All comments posted on this blog do not reflect the opinions of any organization that I am affiliated with. These are my personal perspectives only.

Thursday, May 17, 2007

Banning Facebook in the Workplace

One of the biggest aspects of web 2.0 is the growing nature of social network sites such as Facebook (which is growing at a phenomenal 5% a week). Facebook provides a communication vehicle that is rich with multimedia content, and more importantly provides an informal communications environment in digital space.

Recently, Facebook has been banned by several notable organizations in Canada (e.g. Ontario Government, TD Bank) and undoubtedly others organizations will follow suit. Where do you fall in this debate? The standard hypothesis that has lead to the banning of Facebook looks something like...

If Facebook is about socializing and it is known that employees are spending much of their time on Facebook, then employees must be "unproductive".

Personally, I don't have an issue with this. Although I know there seems to be a lot of writers of this topic that view these actions as "short-sighted." or "delaying the inevitable". Although I am an optimist on the potential implications Web 2.0 & Enterprise 2.0 could have on organizational culture, I try to be a realist as well.

Providing a means for self-organization, empowerment, employee engagement, or alternate communication means shouldn't be mistaken for providing the employees the right to do anything they want. Enterprise 2.0, should be about employee engagement and collaboration. It's not about anarchy. If one can't make a strong argument on the business value provided by a set of actions, then an organization not only has the right to question the activities, but has the obligation to shareholders (or taxpayers) to do so.

For Facebook, the "business value" arguments have included "higher employee satisfaction" and "improved communications" but the argument hasn't received a lot of support. However, the elected officials are 'exempt' from the government ban because of the argument that Facebook is a growing communication channel and is essential to reaching their constituents.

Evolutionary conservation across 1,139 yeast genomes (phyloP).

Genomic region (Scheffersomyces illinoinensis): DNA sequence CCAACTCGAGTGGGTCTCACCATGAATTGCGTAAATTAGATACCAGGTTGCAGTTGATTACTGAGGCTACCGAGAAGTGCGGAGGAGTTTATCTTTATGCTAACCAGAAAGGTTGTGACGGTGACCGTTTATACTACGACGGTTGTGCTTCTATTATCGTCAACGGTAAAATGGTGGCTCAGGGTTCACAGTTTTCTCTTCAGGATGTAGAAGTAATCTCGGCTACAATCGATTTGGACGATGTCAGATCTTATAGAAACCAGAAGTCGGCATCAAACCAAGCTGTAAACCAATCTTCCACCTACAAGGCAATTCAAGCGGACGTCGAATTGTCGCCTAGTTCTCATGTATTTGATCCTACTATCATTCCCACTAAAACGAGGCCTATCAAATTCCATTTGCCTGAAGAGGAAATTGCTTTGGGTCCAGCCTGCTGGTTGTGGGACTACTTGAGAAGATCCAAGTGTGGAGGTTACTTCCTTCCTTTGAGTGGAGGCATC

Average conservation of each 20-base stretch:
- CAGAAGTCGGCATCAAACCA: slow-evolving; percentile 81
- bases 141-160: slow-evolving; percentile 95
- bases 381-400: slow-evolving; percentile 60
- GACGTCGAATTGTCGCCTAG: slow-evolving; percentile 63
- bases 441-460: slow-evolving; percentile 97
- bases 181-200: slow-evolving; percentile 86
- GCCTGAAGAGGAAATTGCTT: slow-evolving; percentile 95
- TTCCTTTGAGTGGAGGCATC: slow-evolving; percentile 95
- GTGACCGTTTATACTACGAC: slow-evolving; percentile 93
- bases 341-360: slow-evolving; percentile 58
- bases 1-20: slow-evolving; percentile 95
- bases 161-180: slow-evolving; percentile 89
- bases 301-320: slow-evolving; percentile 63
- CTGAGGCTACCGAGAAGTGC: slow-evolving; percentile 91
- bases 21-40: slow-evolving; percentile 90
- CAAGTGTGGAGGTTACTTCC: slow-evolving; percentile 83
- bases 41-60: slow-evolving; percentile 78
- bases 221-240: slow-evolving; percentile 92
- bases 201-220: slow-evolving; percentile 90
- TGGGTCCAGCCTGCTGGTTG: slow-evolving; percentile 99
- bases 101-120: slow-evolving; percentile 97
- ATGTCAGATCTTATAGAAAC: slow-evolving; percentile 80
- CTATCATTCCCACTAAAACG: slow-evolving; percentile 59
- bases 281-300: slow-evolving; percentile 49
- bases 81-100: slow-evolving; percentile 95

I do believe that social networking sites have a place in the enterprise, but Facebook in it's current state simply is not geared towards creating business value. That's not to say, it can't evolve to an enterprise product, or that other tools could emerge based on the "informal communication" concept but they need to be geared towards delivering business value.

Every great leader has understood that it's not just about being smart (or even right). It's also about impact & influence. Influence increases, when the leader is able to relate the vision/mission with those aspects & concepts that touch a personal level. The ability to do that, is enhanced through relationships. My point here is that social networking, and the informal communication offers a new way to create the relationship that in the past required face-to-face interaction. This could be a future productivity application.

For example, how many times have you just phoned a colleague (not a friend) at work just to ask them how their weekend went without any other purpose? When was the last time you sent an e-mail to your boss with no other purpose but to ask about the game last night? Odds are you don't do this. E-mail and the phone tend to be formal communication mediums in the work environment. Heck, you even have to have a subject heading on your e-mail. Now, if you happened to bump into your boss, you might just ask if she caught the game last night. You may even know she is a huge Hockey fan and that she coaches her kids' team. This is informal communication, that leads to stronger relationships.

Don't confuse informal communication with personal communication either. You may bump into a colleague and ask them how they are, just to find out they are swamped with a major project. You likely wouldn't have sent them an e-mail asking, if by chance they were swamped with a new project. Informal connections provide you this knowledge. This may be useful immediately, or somewhere down the line. It may be useful for yourself or somebody else that you connect with.

Facebook, and similar sites do this in digital space. I've allowed for a few 'business' contacts enter my network on Facebook and am amazed how quickly I seem to be 'getting to know' them. Today, I tend to use LinkedIn for my business contacts but it doesn't nearly allow me the same level of informal communication. It would be interesting if Facebook did decided to enter the Enterprise market.

How to harness the good aspects and minimize the potentially negative aspects is the trick. But like most things, the answer is going to be some shade of grey because it sure isn't black or white.

Status: Rex is inviting you t0 comment on his blog.